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The rise of the provider-sponsored health plan; What you need to know

While value-based care is making the move more attractive, getting an insurance product off the ground isn't the easiest.

Susan Morse, Managing Editor

The number of health systems entering the market with provider-sponsored health plans is rising after fizzling out in the '90s, according to healthcare legal expert Gary Scott Davis, a partner in McDermott Will & Emery. New market conditions are making home-grown plans more attractive to healthcare businesses.

Providers in the 1990s lacked the financing, staffing, scale and expertise needed to run an insurance business, Davis said, and therefore many failed. But this time around, providers are more likely to succeed, as the shift away from fee-for-service towards value-based reimbursement is playing into the hands of health systems.

"There's clearly a resurgence," Davis said. "The renewed interest by providers either owning or being part of a health plan is being driven by the realization that healthcare is evolving. Success is not based upon how many services you provide, but the right service."

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[Also: Power couple: Marshfield Clinic's marriage between health system and health plan is paying off]

Providers moving to value-based care are already taking on more risk. In starting a health plan they gain the advantage of using claims data for managing population health.

Both providers and insurers are looking for outcomes and treatment data, said Susan Namovicz-Peat, director of Directories and Databases for Atlantic Information Services.

"It's a unique opportunity to get that data, you don't have to pay anybody," Namovicz-Peat sad. "The providers are realizing they have something valuable on which to build a health plan."

Atlantic Information Services, an independent provider of healthcare data, count 272 current provided-sponsored health plans, compared to 269 for the 2016 plan year and 257 for 2015.

These provider-sponsored plans represented more than half, 52 percent, of all insurance companies offering coverage in the 2016 plan year, according to AIS's 2016 Directory of Health Plans.

The Affordable Care Act has also driven up the numbers, said Namovicz-Peat, who started the AIS database 13 years ago.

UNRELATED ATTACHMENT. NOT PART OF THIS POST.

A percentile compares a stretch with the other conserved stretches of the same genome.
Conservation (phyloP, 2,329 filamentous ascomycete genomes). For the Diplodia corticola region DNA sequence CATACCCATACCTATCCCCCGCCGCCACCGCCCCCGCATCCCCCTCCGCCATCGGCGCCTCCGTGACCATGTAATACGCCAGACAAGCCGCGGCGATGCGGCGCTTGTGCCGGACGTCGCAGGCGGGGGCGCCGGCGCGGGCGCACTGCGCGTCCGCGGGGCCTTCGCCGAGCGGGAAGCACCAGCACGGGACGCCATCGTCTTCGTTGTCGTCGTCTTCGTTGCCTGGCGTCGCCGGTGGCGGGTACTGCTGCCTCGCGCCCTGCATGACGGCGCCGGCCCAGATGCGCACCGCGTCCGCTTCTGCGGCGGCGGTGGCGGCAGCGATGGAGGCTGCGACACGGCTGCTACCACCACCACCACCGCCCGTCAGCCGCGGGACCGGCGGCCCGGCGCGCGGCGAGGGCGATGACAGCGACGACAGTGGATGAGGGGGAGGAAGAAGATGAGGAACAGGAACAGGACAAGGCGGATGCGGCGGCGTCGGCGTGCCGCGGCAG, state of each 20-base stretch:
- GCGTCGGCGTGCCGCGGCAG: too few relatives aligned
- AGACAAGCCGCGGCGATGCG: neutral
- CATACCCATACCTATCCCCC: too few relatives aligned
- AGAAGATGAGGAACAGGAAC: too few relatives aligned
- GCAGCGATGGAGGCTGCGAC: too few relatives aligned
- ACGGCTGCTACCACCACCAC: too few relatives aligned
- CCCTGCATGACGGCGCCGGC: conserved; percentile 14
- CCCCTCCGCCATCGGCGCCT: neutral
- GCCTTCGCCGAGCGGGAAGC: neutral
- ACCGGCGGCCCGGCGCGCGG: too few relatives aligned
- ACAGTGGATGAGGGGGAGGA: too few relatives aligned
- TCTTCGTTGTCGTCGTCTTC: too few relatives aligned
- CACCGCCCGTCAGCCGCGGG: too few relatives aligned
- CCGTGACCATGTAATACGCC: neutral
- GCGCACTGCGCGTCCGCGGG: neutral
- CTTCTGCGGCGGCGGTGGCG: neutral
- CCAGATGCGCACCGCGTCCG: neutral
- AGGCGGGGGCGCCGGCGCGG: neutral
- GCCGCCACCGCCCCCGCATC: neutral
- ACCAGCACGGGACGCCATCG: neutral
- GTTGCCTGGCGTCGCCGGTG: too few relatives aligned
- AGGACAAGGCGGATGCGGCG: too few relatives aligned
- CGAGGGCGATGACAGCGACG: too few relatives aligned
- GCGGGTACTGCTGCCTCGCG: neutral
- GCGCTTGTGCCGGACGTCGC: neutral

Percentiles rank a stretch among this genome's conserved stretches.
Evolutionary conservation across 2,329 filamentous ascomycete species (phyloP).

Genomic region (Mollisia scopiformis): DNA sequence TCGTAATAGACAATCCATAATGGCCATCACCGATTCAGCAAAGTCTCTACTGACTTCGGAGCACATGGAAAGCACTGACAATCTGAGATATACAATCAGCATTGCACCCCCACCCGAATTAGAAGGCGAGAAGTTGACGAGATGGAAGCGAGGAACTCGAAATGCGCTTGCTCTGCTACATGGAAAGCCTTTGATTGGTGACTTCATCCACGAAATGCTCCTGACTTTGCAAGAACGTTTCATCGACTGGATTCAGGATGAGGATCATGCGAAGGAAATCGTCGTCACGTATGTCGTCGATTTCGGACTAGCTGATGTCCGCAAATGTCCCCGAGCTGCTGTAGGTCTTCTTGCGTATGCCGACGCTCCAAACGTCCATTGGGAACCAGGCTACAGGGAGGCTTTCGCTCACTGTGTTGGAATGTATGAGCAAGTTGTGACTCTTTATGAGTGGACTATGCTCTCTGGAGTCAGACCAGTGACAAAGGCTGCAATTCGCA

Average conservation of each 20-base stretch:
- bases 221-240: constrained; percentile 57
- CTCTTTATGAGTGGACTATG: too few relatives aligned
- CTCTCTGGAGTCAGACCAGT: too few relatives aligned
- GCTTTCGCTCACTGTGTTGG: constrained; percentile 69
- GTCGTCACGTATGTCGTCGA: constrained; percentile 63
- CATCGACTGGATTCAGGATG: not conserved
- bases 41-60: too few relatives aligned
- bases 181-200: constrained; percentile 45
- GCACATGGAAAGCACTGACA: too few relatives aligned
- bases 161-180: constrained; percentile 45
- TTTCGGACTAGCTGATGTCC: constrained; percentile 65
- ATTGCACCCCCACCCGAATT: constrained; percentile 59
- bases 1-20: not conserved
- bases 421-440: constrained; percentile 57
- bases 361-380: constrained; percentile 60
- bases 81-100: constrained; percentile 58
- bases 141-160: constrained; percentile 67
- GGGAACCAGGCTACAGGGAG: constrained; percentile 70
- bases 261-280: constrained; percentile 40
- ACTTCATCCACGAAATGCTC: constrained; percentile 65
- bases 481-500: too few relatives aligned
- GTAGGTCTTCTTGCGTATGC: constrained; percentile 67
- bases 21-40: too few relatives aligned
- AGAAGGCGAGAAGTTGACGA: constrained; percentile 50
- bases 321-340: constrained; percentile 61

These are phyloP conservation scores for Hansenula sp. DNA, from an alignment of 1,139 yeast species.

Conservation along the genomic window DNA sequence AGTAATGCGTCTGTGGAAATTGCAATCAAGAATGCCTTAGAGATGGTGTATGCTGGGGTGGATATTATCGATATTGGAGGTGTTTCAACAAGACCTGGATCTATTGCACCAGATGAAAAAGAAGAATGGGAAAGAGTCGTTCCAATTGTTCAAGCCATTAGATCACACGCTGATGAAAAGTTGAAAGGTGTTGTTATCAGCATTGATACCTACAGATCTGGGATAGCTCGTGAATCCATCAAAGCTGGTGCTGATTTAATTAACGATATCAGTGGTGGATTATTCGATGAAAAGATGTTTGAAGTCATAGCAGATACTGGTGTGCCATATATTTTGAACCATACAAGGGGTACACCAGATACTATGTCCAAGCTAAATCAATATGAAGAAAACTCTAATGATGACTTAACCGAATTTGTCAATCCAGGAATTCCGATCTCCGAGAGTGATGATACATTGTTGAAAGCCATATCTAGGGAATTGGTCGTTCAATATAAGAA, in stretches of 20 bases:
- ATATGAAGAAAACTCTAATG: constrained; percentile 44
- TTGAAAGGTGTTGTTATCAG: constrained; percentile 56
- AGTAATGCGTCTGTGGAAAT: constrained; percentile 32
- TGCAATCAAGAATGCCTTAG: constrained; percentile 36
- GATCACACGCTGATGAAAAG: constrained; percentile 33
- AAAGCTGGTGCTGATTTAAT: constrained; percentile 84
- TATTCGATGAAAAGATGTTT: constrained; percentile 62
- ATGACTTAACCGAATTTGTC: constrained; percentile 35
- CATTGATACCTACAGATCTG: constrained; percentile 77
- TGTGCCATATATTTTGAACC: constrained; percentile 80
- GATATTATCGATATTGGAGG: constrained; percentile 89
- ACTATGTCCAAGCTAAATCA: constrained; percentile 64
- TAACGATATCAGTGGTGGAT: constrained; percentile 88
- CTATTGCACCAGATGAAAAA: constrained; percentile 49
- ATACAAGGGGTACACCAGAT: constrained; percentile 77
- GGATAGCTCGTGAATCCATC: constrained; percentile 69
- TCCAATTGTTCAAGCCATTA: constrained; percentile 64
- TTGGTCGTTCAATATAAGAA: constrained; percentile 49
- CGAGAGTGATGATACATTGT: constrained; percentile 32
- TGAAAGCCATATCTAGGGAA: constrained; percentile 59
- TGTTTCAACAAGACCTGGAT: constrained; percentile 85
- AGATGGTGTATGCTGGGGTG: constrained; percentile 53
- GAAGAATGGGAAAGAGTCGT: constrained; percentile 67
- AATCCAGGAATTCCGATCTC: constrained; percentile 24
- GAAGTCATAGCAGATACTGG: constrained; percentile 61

More than a third of all provider-based plans sold coverage on the exchanges for the 2016 plan year.

"For 2016, provider-based plans make up 46 percent of all insurers participating on public exchanges, and this percentage is increasing each year," she said in the company's 2016 market overview.

Pluses and minuses

Despite the destabilization of the Obamacare business due to the exit of several insurers from the public exchanges, and lawsuits over the federal government's risk corridor payments, provider-based plans have some advantages in the individual marketplaces, Namovicz-Peat said.

One is that traditional health insurers on the exchanges are narrowing their networks to meet consumer budgets, so this eliminates one of the main competitive disadvantages, the narrow networks inherent in most provider-sponsored health plans.

"Provider-based plans are, by definition, more likely to have any market expansion strategies restricted geographically, and this has kept them more stable during the tumultuous first years of public exchanges and the individual mandate," Namovicz-Peat said. "Now it is apparent they have an advantage. The trend is towards a narrower provider network; it's deemed to be somewhat more efficient."

[Also: 25 biggest provider-sponsored health plans include some of the nation's biggest systems]

Provider plans are also already entrenched in the communities they serve and have access to data not available to insurance companies. Launching insurance plans help health systems diversify their revenue through premiums.

On the downside, health systems that start new insurance plans must deal with significant competition from established payers, according to the Advisory Board.